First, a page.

In a legal area with increasing regulatory oversight, companies dealing with personal or sensitive information must keep up with the latest development in data protection. Although securing customer data and ensuring compliance with protection obligations is obviously critical, another important aspect of data protection is ensuring appropriate response in case of an actual data breach.
A company’s obligations in case of data breach is now regulated by law in all 50 U.S. states and the District of Columbia. All states and DC now have data breach notification laws on the books, requiring companies to timely notify consumers of the breach. Furthermore, recent trends continue toward expansion of information covered by these data protection and strengthening of consumer protection.
The newly enacted General Data Protection Regulation (“GDPR”) in Europe is a major development in the field of data protection. GDPR is one of the most expansive data protection laws in the world. With the passage of GDPR and increasing public concern over data protection, many U.S. states are now strengthening their own data protection laws. Data protection laws in California and Vermont are some of the most stringent in the country.
Furthermore, multiple states have amended their data protection laws in 2018, mostly expanding the scope of protected information and clarifying or adding obligations in case of a breach.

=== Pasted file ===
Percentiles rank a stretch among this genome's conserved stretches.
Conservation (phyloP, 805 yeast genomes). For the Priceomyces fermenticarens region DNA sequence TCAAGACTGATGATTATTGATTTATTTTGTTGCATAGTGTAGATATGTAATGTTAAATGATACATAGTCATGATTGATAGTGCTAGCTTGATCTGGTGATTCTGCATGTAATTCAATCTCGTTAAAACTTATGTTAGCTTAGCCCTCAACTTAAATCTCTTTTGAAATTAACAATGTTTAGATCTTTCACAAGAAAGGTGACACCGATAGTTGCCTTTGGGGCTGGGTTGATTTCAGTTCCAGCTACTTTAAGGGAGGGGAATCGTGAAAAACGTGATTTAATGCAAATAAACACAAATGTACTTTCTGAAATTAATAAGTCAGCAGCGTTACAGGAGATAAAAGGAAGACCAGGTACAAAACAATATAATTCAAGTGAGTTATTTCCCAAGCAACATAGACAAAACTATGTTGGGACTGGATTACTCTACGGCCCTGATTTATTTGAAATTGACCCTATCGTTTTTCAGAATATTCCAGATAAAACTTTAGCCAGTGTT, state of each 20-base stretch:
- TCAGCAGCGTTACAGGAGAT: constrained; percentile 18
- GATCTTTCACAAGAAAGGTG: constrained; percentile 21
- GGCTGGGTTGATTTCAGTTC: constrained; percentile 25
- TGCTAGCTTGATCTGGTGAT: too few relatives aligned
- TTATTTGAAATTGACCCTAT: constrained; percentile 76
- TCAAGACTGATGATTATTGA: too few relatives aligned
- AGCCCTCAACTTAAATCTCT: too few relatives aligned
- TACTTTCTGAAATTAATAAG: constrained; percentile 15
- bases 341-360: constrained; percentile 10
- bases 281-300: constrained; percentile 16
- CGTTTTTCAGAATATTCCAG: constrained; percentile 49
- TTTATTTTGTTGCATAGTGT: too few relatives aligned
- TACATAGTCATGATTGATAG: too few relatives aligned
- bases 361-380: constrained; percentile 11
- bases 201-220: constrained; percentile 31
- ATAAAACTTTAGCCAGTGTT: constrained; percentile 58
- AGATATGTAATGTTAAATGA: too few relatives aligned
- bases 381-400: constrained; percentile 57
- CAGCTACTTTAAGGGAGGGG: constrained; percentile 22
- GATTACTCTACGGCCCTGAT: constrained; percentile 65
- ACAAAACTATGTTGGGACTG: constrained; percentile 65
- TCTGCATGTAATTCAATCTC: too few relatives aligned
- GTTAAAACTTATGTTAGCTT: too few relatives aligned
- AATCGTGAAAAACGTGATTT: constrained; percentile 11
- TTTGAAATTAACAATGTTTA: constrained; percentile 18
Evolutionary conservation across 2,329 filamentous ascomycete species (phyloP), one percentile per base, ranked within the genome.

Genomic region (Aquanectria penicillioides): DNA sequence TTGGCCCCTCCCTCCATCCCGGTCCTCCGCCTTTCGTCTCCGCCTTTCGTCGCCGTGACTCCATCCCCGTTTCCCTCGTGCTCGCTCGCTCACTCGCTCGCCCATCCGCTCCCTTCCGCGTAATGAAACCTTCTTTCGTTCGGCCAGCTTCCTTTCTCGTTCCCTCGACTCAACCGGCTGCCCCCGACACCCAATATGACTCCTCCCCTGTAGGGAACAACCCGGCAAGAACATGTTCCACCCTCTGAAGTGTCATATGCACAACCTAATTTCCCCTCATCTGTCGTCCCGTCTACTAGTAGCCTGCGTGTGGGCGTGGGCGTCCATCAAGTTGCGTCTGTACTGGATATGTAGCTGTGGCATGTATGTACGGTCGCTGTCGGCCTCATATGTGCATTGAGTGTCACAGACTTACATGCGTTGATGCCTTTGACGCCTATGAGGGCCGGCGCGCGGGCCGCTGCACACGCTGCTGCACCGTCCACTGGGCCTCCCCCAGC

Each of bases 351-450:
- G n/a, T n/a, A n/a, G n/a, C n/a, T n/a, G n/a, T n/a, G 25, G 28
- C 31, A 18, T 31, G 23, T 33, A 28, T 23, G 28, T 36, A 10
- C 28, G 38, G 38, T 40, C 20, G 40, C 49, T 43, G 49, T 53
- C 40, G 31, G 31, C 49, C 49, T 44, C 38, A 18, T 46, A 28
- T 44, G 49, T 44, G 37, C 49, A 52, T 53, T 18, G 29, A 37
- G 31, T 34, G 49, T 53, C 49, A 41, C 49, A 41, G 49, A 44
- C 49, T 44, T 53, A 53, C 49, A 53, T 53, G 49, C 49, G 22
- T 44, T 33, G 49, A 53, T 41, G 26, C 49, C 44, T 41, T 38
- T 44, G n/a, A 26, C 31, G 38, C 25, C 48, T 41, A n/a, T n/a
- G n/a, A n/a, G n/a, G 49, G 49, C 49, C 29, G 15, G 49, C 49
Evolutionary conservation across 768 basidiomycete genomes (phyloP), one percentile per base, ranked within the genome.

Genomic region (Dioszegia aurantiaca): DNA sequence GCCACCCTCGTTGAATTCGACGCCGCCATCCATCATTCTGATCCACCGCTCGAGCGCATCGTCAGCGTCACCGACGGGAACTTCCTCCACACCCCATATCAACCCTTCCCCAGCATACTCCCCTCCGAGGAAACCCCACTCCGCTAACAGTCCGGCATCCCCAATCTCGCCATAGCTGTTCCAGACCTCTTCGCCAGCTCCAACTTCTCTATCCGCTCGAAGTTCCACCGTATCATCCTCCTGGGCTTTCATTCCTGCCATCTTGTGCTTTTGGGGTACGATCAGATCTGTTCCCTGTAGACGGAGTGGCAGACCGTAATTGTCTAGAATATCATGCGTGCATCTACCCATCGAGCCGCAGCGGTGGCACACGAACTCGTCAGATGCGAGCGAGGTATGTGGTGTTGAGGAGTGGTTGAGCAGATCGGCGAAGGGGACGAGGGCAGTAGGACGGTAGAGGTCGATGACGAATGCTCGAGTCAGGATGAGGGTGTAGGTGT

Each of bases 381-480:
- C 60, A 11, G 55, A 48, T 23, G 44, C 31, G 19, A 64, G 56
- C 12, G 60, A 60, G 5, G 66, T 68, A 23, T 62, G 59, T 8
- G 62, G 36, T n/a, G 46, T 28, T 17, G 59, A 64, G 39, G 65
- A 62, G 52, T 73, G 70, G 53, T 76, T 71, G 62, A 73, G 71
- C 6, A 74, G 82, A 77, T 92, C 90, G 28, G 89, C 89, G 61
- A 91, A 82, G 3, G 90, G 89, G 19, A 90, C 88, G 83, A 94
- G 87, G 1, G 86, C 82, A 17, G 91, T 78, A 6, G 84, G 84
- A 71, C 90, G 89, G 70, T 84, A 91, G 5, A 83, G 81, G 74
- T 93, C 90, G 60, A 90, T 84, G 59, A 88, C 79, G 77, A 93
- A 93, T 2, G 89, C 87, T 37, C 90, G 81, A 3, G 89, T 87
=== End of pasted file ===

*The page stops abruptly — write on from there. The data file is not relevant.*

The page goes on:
For example, Louisiana is one on the states that has amended its laws in 2018 to provide stronger protections. Act 382 strengthens protection for consumers with personal information in commercial database. The Act expands the scope of covered information to biometric data, such as fingerprints, voiceprints, retina scan, iris scan, and other biological identifying characteristics. The Act also requires prompt notice of a breach. If a database containing such information is breached, the company managing the database must notify the relevant authorities within 60 days.
Act 382 also has a rather wide scope of coverage. Not only does the act cover companies that conduct business in Louisiana, it also covers entities that license or own computerized data of personal information of Louisiana residents. Such “Subject Entities” must implement reasonable security procedures and measures to guard against breaches, destruction, use, modification, and disclosure. Subject Entities must also ensure that personal information is destroyed in a sufficient manner to make the information unreadable or undecipherable. These changes mean that businesses that fall under the scope of the law must take care to ensure that their data protection practices meet the law’s requirements and that they have a plan in place in case of any breach of personal information.
About K Todd Wallace
Kenneth Todd Wallace is an attorney at the law firm Wallace Meyaski, LLC, in New Orleans, Louisiana. He has nearly 20 years of experience in the legal and business professions with established excellence in trial advocacy, negotiation, strategic and initiative planning, employment law compliance, government relations, mergers and acquisitions, and team building.
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